We all have professional strengths, and right now, the popular idea is to determine what those strengths are and then work on building them up even more.
Makes sense, right?
While focusing on the places where you excel might sound like a good idea, it’s not actually where the real leadership development happens. It will serve you, as a business leader, to be aware of what you’re good at and learn how you need to balance those strengths without it becoming a pitfall.
Let me explain this a little more. When I give workshops, I’ll be asked to include a StrengthsFinder exercise as part of my program. Great! I’m happy to do this and yes, it is very useful to know what your strengths are. But I always add a component that shows how honing in on your strengths – at the exclusion of other things – is really like too much of a good thing.
Ever eaten a really delicious piece of cake, but had more of it than you should have and then started feeling sick? Yeah, that’s what we’re talking about.
Organizational development expert Daniel Ofman has shown how being hyper-focused on your naturally good qualities can morph them into an unwanted extreme.
For example, let’s say your strength is being decisive — which is a wonderful quality! But, you may be getting feedback now you’re excessively pushy. Or let’s say you have high standards for quality work, taken too far, you go from being a boss that encourages the best from people to being a dreaded micro-manager.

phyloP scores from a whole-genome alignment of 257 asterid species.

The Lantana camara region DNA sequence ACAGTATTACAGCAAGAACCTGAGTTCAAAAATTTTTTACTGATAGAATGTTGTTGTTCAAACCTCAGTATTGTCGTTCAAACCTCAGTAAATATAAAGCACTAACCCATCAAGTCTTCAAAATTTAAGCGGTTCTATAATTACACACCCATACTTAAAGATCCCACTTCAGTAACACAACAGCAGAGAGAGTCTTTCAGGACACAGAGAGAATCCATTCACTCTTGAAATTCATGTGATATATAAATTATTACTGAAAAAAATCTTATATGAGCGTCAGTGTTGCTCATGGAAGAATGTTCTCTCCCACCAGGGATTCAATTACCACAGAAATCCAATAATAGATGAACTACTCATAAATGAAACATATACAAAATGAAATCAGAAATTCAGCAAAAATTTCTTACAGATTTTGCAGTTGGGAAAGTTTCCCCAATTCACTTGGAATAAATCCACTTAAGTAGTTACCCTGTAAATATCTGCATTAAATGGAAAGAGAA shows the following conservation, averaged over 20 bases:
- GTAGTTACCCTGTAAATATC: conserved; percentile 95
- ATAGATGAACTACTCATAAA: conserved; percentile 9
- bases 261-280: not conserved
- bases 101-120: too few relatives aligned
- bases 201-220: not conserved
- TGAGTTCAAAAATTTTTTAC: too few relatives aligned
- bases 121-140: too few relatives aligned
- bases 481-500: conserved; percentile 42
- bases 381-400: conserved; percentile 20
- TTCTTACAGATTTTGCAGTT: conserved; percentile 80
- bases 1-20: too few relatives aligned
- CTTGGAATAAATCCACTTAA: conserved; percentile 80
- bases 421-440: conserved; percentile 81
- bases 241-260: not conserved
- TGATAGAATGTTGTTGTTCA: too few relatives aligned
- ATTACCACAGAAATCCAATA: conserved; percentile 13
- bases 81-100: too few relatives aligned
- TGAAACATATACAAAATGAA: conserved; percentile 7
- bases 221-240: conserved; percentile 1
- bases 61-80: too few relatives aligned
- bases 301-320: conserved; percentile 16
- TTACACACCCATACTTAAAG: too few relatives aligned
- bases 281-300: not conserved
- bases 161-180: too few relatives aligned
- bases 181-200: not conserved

Get the picture?
If you only focus on your strengths, you may say, “Yeah! I should be even more and more decisive!” Sounds nice and probably easy for you. . .but everyone else is getting frustrated because you’ve taken it way too far. In fact, they know there’s room for you to be less pushy and incorporate feedback from others.
And why is that so hard? Because we all have triggers, or “allergies” to co-worker behaviors that, when we see it, will drive us right to overusing our strength. These “allergies,” are the thing that, when we see it in others, drives us absolutely nuts. So. . . if my strength is being decisive, my “allergy” might be inaction, when I see someone hanging back and not doing anything. When I have an allergic reaction, I’m much more likely to overuse my strength and become overly pushy. What’s even more helpful is understanding the team dynamics of how we can trigger the worst in each other – and that’s where the core insights lie for high performance teaming.
Focusing only on developing strengths is only half the story. Real development happens when you become aware of the blind spots and challenges of your leadership strengths. Once you have that knowledge, you can make sure you are bringing the best of you – keeping your strength in balance with more effective behaviors to lead your team more effectively.
Interested in leveraging the best of your strengths and avoiding pitfalls? Contact us for information about joining the Dream Team Academy.
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